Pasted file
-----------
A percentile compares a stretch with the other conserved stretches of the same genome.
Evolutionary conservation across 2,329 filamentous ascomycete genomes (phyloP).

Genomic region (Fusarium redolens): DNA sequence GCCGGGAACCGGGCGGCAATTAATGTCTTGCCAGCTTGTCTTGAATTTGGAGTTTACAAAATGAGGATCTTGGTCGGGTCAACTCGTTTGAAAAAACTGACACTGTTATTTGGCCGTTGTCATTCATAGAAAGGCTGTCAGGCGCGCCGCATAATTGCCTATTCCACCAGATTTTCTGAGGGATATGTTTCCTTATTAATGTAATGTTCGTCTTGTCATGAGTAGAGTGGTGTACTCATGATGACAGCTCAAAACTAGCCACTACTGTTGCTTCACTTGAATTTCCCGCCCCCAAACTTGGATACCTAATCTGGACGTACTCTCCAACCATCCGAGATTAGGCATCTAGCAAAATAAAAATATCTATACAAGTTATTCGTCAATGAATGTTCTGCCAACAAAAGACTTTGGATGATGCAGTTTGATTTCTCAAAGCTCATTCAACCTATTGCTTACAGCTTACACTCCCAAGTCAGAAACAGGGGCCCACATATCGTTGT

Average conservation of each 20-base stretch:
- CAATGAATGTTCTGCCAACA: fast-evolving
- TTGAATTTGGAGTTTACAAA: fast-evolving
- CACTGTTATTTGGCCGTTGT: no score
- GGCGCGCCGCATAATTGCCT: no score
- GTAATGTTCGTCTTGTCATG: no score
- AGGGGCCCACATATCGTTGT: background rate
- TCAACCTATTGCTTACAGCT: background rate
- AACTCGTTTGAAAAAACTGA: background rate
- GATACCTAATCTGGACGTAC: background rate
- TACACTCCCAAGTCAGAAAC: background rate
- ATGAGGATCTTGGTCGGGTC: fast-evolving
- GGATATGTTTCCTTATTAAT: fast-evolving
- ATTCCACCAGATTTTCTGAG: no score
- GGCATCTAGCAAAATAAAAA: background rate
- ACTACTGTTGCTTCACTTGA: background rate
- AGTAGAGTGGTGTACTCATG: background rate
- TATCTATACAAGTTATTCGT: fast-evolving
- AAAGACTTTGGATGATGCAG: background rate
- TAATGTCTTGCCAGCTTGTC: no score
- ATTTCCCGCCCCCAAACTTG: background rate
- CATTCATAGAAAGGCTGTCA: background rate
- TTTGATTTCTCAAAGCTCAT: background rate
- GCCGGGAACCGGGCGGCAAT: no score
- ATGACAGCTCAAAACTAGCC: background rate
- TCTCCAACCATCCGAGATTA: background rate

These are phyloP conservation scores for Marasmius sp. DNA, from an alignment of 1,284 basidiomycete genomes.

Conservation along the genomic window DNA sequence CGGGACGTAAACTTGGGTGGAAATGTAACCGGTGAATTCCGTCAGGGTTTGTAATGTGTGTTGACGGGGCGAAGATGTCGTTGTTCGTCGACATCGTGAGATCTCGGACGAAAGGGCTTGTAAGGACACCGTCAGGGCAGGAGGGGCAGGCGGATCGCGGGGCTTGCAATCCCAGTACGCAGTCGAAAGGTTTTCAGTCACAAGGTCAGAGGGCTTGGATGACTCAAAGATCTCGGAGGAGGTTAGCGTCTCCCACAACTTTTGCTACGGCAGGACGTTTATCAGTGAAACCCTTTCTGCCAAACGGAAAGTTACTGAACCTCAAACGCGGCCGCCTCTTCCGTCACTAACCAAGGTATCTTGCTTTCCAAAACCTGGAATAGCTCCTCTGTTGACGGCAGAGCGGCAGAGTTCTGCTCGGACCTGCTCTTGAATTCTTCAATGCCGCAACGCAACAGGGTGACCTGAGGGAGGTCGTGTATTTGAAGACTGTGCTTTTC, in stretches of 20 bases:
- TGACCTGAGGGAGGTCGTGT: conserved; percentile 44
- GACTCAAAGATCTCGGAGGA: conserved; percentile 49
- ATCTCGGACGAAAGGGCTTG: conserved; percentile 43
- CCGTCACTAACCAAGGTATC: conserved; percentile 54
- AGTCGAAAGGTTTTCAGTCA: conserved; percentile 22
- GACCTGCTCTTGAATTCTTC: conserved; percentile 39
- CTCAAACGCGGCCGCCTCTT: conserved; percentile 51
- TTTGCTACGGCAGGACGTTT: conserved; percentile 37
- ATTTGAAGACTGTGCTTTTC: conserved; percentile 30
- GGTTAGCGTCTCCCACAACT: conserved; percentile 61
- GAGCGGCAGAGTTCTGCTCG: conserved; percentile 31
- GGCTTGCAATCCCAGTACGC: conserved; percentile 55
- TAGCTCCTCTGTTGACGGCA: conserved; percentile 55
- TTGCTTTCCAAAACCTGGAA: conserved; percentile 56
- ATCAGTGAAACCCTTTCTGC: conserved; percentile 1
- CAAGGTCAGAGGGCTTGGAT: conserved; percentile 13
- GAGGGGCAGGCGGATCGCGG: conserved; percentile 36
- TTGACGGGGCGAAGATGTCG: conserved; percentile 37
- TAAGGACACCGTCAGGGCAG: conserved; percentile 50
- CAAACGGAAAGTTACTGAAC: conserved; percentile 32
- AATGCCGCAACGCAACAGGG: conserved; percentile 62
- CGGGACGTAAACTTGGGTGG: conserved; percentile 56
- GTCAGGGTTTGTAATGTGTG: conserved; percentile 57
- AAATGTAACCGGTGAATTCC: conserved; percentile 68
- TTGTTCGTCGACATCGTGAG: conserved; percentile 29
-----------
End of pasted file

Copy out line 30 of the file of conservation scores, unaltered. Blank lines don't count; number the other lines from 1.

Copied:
These are phyloP conservation scores for Marasmius sp. DNA, from an alignment of 1,284 basidiomycete genomes.